State urged to craft health plan
Mar 01, 2012 (The Columbus Dispatch - McClatchy-Tribune Information Services via COMTEX) --
Ohio's wait-and-see approach to creating a health-insurance exchange in which consumers can compare and buy policies won't give the state enough time to establish one.
"It's the law, and time is short," said Kenneth Munson, director of the U.S. Department of Health and Human Services' region that includes Ohio.
By Jan. 1, federal regulators will decide whether each state has made progress in setting up its own exchange or if the federal government will put its own model in place. The exchanges must be operating by Jan. 1, 2014, the same time President Barack Obama's health-care law requires most Americans to purchase health insurance.
Speaking at a conference in Columbus sponsored by the Health Policy Institute of Ohio, Munson urged state officials to put their own exchange in place, one that best serves Ohioans.
"It's important for states to make these decisions. It seems obvious," he said.
Some states are acting quickly to put health exchanges in place. But in Ohio and elsewhere, debate over the federal health-care law continues. Some critics are waiting for the U.S. Supreme Court to rule on a challenge to the law and also the November election results, which could trigger a repeal.
Lt. Gov. Mary Taylor, who also heads the state Department of Insurance, which is responsible for setting up a health exchange, has been an outspoken opponent of the law.
Speaking yesterday at the same conference, Taylor said she continues to study the issue and "no decision has been made yet regarding the future of a health exchange" in Ohio.
"Let me be clear," she said. "Like many other states, we are evaluating all of our options in order to do what's best for Ohio consumers and Ohio job creators."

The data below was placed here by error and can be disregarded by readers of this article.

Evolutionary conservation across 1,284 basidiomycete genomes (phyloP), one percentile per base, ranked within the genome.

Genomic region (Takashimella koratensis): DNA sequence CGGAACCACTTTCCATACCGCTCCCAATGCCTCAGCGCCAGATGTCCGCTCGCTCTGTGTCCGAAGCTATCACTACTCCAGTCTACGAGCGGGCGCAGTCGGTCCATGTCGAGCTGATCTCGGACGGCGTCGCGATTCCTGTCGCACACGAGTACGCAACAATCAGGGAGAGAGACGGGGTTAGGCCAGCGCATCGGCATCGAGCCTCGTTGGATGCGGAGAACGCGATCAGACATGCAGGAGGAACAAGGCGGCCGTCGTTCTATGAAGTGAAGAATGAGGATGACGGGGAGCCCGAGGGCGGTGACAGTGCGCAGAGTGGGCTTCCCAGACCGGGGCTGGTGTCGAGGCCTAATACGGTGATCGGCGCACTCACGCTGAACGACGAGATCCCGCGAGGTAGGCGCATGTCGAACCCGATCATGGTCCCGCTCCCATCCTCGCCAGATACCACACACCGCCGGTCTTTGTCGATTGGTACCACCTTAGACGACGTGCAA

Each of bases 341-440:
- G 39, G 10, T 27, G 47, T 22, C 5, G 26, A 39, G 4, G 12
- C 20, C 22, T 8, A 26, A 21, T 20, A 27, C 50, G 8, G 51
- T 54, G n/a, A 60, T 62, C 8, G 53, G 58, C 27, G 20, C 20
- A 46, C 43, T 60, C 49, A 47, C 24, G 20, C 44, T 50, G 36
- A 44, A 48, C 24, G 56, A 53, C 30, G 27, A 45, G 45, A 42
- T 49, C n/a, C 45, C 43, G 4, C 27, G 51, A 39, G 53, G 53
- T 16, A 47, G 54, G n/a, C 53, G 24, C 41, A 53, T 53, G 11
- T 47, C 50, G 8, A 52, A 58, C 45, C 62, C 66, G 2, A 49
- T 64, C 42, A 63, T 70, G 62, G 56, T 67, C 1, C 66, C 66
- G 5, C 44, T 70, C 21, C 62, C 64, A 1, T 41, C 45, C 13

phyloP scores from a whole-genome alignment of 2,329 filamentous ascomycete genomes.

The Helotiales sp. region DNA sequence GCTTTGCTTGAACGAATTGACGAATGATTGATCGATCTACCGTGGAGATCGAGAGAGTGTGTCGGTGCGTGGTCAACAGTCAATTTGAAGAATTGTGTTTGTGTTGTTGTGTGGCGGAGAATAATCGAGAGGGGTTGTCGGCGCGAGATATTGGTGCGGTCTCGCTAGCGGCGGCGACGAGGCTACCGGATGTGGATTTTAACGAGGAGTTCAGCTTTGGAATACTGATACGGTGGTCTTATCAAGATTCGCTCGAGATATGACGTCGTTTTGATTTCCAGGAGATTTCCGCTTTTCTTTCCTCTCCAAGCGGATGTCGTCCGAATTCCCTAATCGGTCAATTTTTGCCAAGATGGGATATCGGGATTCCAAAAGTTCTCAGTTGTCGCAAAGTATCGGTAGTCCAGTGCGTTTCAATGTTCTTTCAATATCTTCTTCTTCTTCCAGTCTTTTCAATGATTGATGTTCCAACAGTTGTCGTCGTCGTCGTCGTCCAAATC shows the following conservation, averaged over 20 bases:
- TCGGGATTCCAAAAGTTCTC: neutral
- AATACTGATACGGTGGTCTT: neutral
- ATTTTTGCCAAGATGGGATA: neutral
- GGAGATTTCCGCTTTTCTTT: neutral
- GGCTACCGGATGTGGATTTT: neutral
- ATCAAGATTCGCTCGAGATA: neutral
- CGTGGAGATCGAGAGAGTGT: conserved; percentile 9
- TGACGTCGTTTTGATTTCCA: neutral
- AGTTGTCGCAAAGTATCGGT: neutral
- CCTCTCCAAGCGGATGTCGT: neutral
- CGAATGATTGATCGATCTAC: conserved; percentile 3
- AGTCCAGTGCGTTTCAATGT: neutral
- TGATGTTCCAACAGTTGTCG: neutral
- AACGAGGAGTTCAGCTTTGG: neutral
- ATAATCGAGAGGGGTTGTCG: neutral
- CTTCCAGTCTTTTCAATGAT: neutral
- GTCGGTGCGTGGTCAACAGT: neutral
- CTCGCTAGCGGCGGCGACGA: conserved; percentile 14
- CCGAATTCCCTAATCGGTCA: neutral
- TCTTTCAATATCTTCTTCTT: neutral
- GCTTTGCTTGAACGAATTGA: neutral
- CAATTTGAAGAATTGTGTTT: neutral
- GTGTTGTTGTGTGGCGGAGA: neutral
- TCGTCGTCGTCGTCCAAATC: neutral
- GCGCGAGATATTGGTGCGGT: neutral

At the same time, Taylor blamed the Obama administration for not giving states enough direction.
"This lack of clarity and the constantly changing rules make decision-making on our part very difficult."
Taylor spoke for 15 minutes and left without taking questions.
Munson urged Taylor and others to not let the political fight over the health-care law spill onto exchanges, which have been supported by Democrats and Republicans.
"The exchange idea gets muddled in the political fight over the Affordable Care Act," he said.
Health exchanges are designed as competitive one-stop shops in which individuals and small businesses can compare and purchase health-insurance coverage. States, within federal guidelines, will decide whether they are governed by a government agency or nonprofit organization, what benefits must be included in policies and how information and assistance is made available to consumers.
Federal guidelines are expected within a few months, Munson said. The administration also will release details about the federal model that states would use in the absence of their own exchange.
Earlier this week, the administration announced that federal grants to establish state exchanges would be extended and available to states until Dec. 31, 2014. Ohio has not applied for the assistance.
"We're trying to give states more flexibility and more choices," Munson said.
The guidance Taylor seeks, he said, comes in large part by engaging with federal regulators and back-and-forth discussions.
Democrats in Ohio's General Assembly have introduced legislation to create an exchange, but it's not likely to move given opposition from majority Republicans and Gov. John Kasich's administration.
"I believe we can do it better than the federal government," said Sen. Michael Skindell, a Democrat from Lakewood who was among three lawmakers on a panel at yesterday's conference.
But Rep. Barbara Sears, R-Monclova Township, said Ohio must "take our time. We still haven't seen a federal plan. Maybe it's better. We don't really know."
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